Blacklisting Honor will backfire on the US, Chinese analysts warn
Blacklisting Honor will backfire on the US: analysts
Published: Aug 08, 2021 08:43 PM
An Honor store in Shanghai Photo: CFP

An Honor store in Shanghai Photo: CFP

Some US lawmakers' recent proposal of adding Honor, the former smartphone unit of Huawei, to a blacklist is intentionally provocative and unreasonable, Chinese analysts said on Sunday, warning that a potential ban on the Chinese firm will also hurt many US businesses, including Qualcomm and Intel.

In a letter on Friday, a group of 14 Republican lawmakers in the US House of Representatives asked the US Commerce Department to add the Chinese firm to the US government's economic blacklist, according to a Reuters report.

The Republican lawmakers argued that Honor was spun off "in an effort to evade US export control policies meant to keep US technology and software out of the hands of the Chinese Communist Party." The letter cited analysts saying that "selling Honor gave it access to the semiconductor chips and software it relied on and would have presumably been blocked had the divestiture not gone through."

In response, the US Commerce Department said that the agency "is continually reviewing available information to identify potential additions to the Entity List."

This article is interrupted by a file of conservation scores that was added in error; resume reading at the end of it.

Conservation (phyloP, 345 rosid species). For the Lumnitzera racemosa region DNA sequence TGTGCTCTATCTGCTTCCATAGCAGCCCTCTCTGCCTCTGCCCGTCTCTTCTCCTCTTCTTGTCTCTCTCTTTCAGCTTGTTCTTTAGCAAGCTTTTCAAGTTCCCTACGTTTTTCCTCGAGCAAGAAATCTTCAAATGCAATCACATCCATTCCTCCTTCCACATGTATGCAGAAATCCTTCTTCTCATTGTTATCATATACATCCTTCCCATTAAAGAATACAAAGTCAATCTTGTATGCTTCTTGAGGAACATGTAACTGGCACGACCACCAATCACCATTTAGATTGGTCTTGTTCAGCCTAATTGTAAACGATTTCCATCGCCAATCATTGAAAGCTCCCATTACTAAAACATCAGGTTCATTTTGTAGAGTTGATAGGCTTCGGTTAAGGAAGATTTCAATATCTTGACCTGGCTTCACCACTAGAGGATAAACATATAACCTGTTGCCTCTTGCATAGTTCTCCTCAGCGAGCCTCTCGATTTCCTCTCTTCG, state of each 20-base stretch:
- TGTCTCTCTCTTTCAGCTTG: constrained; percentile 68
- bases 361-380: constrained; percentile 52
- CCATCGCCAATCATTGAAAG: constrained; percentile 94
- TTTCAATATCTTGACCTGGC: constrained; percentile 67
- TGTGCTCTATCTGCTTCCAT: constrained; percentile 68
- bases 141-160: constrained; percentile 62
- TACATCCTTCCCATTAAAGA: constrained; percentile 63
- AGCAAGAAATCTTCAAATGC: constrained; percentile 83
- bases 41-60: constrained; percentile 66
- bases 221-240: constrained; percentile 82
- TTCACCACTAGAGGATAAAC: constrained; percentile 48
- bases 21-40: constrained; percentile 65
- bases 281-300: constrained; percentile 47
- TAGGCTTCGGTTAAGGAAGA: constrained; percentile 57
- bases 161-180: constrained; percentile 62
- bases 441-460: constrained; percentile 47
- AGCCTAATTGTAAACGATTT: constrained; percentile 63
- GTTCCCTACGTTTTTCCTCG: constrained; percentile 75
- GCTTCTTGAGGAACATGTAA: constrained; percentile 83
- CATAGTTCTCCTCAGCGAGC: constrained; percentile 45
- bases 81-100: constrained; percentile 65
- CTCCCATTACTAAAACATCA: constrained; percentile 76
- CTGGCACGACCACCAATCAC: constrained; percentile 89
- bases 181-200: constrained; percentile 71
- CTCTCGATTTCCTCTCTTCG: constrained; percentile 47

"The proposal is totally unreasonable, and aims to further stir up hostility between China and the US," Ma Jihua, a veteran telecommunication industry analyst, told the Global Times on Sunday, noting that Honor is already an independent unit outside of Huawei and there is no reason for the US to arbitrarily single out and ban the Chinese smartphone brand.

Huawei officially announced the divestment of smartphone sub-brand Honor in November 2020. The sale has included all the assets of Honor, and Huawei would not hold any shares in the new company.

After the spin-off, Honor has quickly resumed cooperation with US chipmakers, including Intel Corp and Qualcomm Inc and launched new phone series.

"A ban on Honor will only hurt US' own firms like Qualcomm rather than curbing China's tech rise," Ma said, adding that Honor is now just a smartphone brand similar to other domestic firms such as Xiaomi, Vivo and Oppo, which have not been targeted by the US.

Honor has seen strong growth momentum. In May and June, Honor's sales grew 39 percent and 27 percent month-on-month, respectively. Judging from the preliminary data in July, Honor's market share is still showing strong momentum and is moving towards a full recovery, according to market research company Counterpoint.